5) Fight insect pests early and often. Entice more beneficials and pollinators. Thrips were a problem with my seedlings early on, but s pider mites are my real nemesis in summer. I'm waging a determined battle with them this year, armed with my garden hose and trigger sprayer -- and mostly winning. Wet down everything frequently, even the pathways, since mites prefer hot and dusty conditions. I've also put in a lot more plants that attract beneficial insects: chamomile, fennel, various basils (that I let flower) and cosmos. And the African blue basil that I propagated over the winter not only took, it is thriving! The bees love it. Definitely doing that again next year.

6) Peppers do quite well in pots. I have too many pepper plants -- bells and jalapeños and shishitos -- and every one of them is growing in a container, in part shade, in my backyard. They get enough water and fertilizer and they're all really happy. That makes me happy.

7) Blueberries win over strawberries. The strawberries have been coddled, and watered, and mulched, and fertilized, and watered, over and over. They're still not happy. The blueberries, however, responded beautifully to enough water and just enough sun.

8) Time spent in the garden, even just listening to the bees, is never wasted. Because we can't go anywhere this summer, the garden has been my only escape, and thank goodness for it. Yes, my garden "yells" at me -- fix that, fertilize this, deadhead those -- but I can shut that off for a bit and just enjoy the peace. I wish that experience for all gardeners.





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Garden Checklist for week of May 19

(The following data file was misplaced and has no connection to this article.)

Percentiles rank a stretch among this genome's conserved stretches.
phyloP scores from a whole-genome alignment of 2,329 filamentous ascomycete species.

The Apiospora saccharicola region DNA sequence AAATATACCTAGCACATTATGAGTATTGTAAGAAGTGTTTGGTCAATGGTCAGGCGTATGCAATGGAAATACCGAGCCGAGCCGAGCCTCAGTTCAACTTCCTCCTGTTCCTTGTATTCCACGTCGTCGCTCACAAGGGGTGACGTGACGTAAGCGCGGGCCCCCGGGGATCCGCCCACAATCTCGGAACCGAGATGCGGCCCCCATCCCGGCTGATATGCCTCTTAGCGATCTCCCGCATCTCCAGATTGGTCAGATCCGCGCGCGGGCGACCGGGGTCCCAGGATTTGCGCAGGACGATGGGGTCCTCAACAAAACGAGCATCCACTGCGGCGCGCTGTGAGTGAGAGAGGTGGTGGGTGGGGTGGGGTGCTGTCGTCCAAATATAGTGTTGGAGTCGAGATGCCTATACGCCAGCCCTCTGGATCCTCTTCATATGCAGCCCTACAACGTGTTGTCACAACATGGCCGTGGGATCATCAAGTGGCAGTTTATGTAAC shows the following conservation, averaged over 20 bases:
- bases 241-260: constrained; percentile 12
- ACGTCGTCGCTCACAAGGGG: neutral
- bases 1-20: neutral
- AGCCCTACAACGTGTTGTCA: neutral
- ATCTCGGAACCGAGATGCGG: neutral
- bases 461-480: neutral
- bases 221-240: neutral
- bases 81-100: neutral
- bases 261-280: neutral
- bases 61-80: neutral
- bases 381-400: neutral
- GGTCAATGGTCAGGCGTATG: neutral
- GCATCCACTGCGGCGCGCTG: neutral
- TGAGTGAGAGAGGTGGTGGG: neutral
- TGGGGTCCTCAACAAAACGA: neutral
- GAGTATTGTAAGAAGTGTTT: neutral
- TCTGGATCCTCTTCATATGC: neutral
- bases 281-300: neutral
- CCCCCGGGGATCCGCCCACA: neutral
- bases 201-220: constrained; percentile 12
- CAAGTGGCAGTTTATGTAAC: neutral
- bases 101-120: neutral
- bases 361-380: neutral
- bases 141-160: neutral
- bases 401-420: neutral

Temperatures will be a bit higher than normal in the afternoons this week. Take care of chores early in the day – then enjoy the afternoon. It’s time to smell the roses.

* Plant, plant, plant! It’s prime planting season in the Sacramento area. If you haven’t already, it’s time to set out those tomato transplants along with peppers and eggplants. Pinch off any flowers on new transplants to make them concentrate on establishing roots instead of setting premature fruit.

* Direct-seed melons, cucumbers, summer squash, corn, radishes, pumpkins and annual herbs such as basil.

* Harvest cabbage, lettuce, peas and green onions.

* In the flower garden, direct-seed sunflowers, cosmos, salvia, zinnias, marigolds, celosia and asters.

* Plant dahlia tubers. Other perennials to set out include verbena, coreopsis, coneflower and astilbe.

* Transplant petunias, marigolds and perennial flowers such as astilbe, columbine, coneflowers, coreopsis, dahlias, rudbeckia and verbena.

* Keep an eye out for slugs, snails, earwigs and aphids that want to dine on tender new growth.

* Feed summer bloomers with a balanced fertilizer.

* For continued bloom, cut off spent flowers on roses as well as other flowering plants.

* Don’t forget to water. Seedlings need moisture. Deep watering will help build strong roots and healthy plants.

* Add mulch to the garden to help keep that precious water from evaporating. Mulch also cuts down on weeds. But don’t let it mound around the stems or trunks of trees or shrubs. Leave about a 6-inch to 1-foot circle to avoid crown rot or other problems.